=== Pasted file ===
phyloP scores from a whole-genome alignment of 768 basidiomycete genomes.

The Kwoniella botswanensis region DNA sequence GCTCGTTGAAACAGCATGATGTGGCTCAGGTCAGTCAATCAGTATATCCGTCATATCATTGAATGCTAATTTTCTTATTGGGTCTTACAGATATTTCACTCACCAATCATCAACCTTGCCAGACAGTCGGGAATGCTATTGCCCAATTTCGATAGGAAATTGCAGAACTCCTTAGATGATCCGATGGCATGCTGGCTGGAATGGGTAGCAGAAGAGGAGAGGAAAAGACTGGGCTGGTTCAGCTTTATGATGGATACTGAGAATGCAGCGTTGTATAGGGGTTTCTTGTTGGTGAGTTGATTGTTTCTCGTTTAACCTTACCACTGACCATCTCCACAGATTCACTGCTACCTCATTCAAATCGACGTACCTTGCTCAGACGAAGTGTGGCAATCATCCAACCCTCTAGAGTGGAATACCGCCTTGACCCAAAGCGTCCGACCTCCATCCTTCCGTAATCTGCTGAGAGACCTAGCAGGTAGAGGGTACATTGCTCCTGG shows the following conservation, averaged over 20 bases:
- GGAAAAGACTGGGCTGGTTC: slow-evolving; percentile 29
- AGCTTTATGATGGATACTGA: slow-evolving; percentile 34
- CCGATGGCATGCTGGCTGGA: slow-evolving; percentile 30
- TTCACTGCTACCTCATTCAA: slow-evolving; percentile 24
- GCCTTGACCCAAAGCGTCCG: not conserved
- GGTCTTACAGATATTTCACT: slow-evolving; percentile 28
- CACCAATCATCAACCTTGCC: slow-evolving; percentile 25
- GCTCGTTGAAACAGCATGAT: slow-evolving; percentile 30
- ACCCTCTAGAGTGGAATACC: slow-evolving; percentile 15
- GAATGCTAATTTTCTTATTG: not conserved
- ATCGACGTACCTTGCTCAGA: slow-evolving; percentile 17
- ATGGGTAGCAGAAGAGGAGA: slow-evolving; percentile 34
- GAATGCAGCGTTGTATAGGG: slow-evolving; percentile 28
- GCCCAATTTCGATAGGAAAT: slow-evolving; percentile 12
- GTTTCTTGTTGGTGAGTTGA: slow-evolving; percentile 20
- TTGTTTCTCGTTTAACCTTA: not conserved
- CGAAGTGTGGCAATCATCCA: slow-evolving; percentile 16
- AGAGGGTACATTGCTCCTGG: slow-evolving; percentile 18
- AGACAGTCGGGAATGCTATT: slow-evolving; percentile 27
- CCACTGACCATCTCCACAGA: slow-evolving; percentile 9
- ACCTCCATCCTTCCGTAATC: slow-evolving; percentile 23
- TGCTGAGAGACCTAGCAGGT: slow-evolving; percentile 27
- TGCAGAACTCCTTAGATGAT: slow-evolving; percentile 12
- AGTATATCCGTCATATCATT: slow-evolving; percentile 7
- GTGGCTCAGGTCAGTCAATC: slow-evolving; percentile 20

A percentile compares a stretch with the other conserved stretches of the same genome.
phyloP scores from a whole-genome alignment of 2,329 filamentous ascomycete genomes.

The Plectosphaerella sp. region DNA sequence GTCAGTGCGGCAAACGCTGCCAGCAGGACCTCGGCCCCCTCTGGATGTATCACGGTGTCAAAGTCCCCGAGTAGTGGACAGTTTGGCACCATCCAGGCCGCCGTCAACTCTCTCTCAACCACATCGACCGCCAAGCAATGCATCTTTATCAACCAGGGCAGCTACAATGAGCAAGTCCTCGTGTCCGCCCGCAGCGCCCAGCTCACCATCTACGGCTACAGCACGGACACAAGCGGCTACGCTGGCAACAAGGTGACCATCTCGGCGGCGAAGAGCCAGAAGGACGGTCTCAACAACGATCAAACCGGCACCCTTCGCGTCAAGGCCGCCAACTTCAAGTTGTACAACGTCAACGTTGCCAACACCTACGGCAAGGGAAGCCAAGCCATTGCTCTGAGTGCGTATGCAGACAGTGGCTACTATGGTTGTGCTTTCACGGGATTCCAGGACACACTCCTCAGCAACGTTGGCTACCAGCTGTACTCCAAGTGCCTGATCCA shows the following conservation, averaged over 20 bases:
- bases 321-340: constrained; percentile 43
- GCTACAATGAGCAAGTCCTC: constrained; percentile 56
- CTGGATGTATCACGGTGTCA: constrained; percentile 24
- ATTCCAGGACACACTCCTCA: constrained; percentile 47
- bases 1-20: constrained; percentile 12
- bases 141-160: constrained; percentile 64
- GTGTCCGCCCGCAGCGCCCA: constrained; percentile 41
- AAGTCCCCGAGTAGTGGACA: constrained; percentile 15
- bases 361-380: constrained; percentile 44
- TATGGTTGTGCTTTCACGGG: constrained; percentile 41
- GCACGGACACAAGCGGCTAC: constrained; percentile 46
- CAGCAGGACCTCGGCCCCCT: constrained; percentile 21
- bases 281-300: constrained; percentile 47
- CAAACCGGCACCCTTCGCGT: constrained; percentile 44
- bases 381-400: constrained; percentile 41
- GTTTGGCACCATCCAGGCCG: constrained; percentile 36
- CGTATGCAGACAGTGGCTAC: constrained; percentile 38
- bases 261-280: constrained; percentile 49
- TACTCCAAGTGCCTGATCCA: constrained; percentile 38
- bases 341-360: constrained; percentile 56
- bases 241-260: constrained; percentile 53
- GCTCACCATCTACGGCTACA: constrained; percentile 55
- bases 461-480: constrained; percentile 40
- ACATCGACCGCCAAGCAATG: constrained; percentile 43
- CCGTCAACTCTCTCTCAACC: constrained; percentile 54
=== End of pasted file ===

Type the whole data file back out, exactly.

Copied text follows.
phyloP scores from a whole-genome alignment of 768 basidiomycete genomes.

The Kwoniella botswanensis region DNA sequence GCTCGTTGAAACAGCATGATGTGGCTCAGGTCAGTCAATCAGTATATCCGTCATATCATTGAATGCTAATTTTCTTATTGGGTCTTACAGATATTTCACTCACCAATCATCAACCTTGCCAGACAGTCGGGAATGCTATTGCCCAATTTCGATAGGAAATTGCAGAACTCCTTAGATGATCCGATGGCATGCTGGCTGGAATGGGTAGCAGAAGAGGAGAGGAAAAGACTGGGCTGGTTCAGCTTTATGATGGATACTGAGAATGCAGCGTTGTATAGGGGTTTCTTGTTGGTGAGTTGATTGTTTCTCGTTTAACCTTACCACTGACCATCTCCACAGATTCACTGCTACCTCATTCAAATCGACGTACCTTGCTCAGACGAAGTGTGGCAATCATCCAACCCTCTAGAGTGGAATACCGCCTTGACCCAAAGCGTCCGACCTCCATCCTTCCGTAATCTGCTGAGAGACCTAGCAGGTAGAGGGTACATTGCTCCTGG shows the following conservation, averaged over 20 bases:
- GGAAAAGACTGGGCTGGTTC: slow-evolving; percentile 29
- AGCTTTATGATGGATACTGA: slow-evolving; percentile 34
- CCGATGGCATGCTGGCTGGA: slow-evolving; percentile 30
- TTCACTGCTACCTCATTCAA: slow-evolving; percentile 24
- GCCTTGACCCAAAGCGTCCG: not conserved
- GGTCTTACAGATATTTCACT: slow-evolving; percentile 28
- CACCAATCATCAACCTTGCC: slow-evolving; percentile 25
- GCTCGTTGAAACAGCATGAT: slow-evolving; percentile 30
- ACCCTCTAGAGTGGAATACC: slow-evolving; percentile 15
- GAATGCTAATTTTCTTATTG: not conserved
- ATCGACGTACCTTGCTCAGA: slow-evolving; percentile 17
- ATGGGTAGCAGAAGAGGAGA: slow-evolving; percentile 34
- GAATGCAGCGTTGTATAGGG: slow-evolving; percentile 28
- GCCCAATTTCGATAGGAAAT: slow-evolving; percentile 12
- GTTTCTTGTTGGTGAGTTGA: slow-evolving; percentile 20
- TTGTTTCTCGTTTAACCTTA: not conserved
- CGAAGTGTGGCAATCATCCA: slow-evolving; percentile 16
- AGAGGGTACATTGCTCCTGG: slow-evolving; percentile 18
- AGACAGTCGGGAATGCTATT: slow-evolving; percentile 27
- CCACTGACCATCTCCACAGA: slow-evolving; percentile 9
- ACCTCCATCCTTCCGTAATC: slow-evolving; percentile 23
- TGCTGAGAGACCTAGCAGGT: slow-evolving; percentile 27
- TGCAGAACTCCTTAGATGAT: slow-evolving; percentile 12
- AGTATATCCGTCATATCATT: slow-evolving; percentile 7
- GTGGCTCAGGTCAGTCAATC: slow-evolving; percentile 20

A percentile compares a stretch with the other conserved stretches of the same genome.
phyloP scores from a whole-genome alignment of 2,329 filamentous ascomycete genomes.

The Plectosphaerella sp. region DNA sequence GTCAGTGCGGCAAACGCTGCCAGCAGGACCTCGGCCCCCTCTGGATGTATCACGGTGTCAAAGTCCCCGAGTAGTGGACAGTTTGGCACCATCCAGGCCGCCGTCAACTCTCTCTCAACCACATCGACCGCCAAGCAATGCATCTTTATCAACCAGGGCAGCTACAATGAGCAAGTCCTCGTGTCCGCCCGCAGCGCCCAGCTCACCATCTACGGCTACAGCACGGACACAAGCGGCTACGCTGGCAACAAGGTGACCATCTCGGCGGCGAAGAGCCAGAAGGACGGTCTCAACAACGATCAAACCGGCACCCTTCGCGTCAAGGCCGCCAACTTCAAGTTGTACAACGTCAACGTTGCCAACACCTACGGCAAGGGAAGCCAAGCCATTGCTCTGAGTGCGTATGCAGACAGTGGCTACTATGGTTGTGCTTTCACGGGATTCCAGGACACACTCCTCAGCAACGTTGGCTACCAGCTGTACTCCAAGTGCCTGATCCA shows the following conservation, averaged over 20 bases:
- bases 321-340: constrained; percentile 43
- GCTACAATGAGCAAGTCCTC: constrained; percentile 56
- CTGGATGTATCACGGTGTCA: constrained; percentile 24
- ATTCCAGGACACACTCCTCA: constrained; percentile 47
- bases 1-20: constrained; percentile 12
- bases 141-160: constrained; percentile 64
- GTGTCCGCCCGCAGCGCCCA: constrained; percentile 41
- AAGTCCCCGAGTAGTGGACA: constrained; percentile 15
- bases 361-380: constrained; percentile 44
- TATGGTTGTGCTTTCACGGG: constrained; percentile 41
- GCACGGACACAAGCGGCTAC: constrained; percentile 46
- CAGCAGGACCTCGGCCCCCT: constrained; percentile 21
- bases 281-300: constrained; percentile 47
- CAAACCGGCACCCTTCGCGT: constrained; percentile 44
- bases 381-400: constrained; percentile 41
- GTTTGGCACCATCCAGGCCG: constrained; percentile 36
- CGTATGCAGACAGTGGCTAC: constrained; percentile 38
- bases 261-280: constrained; percentile 49
- TACTCCAAGTGCCTGATCCA: constrained; percentile 38
- bases 341-360: constrained; percentile 56
- bases 241-260: constrained; percentile 53
- GCTCACCATCTACGGCTACA: constrained; percentile 55
- bases 461-480: constrained; percentile 40
- ACATCGACCGCCAAGCAATG: constrained; percentile 43
- CCGTCAACTCTCTCTCAACC: constrained; percentile 54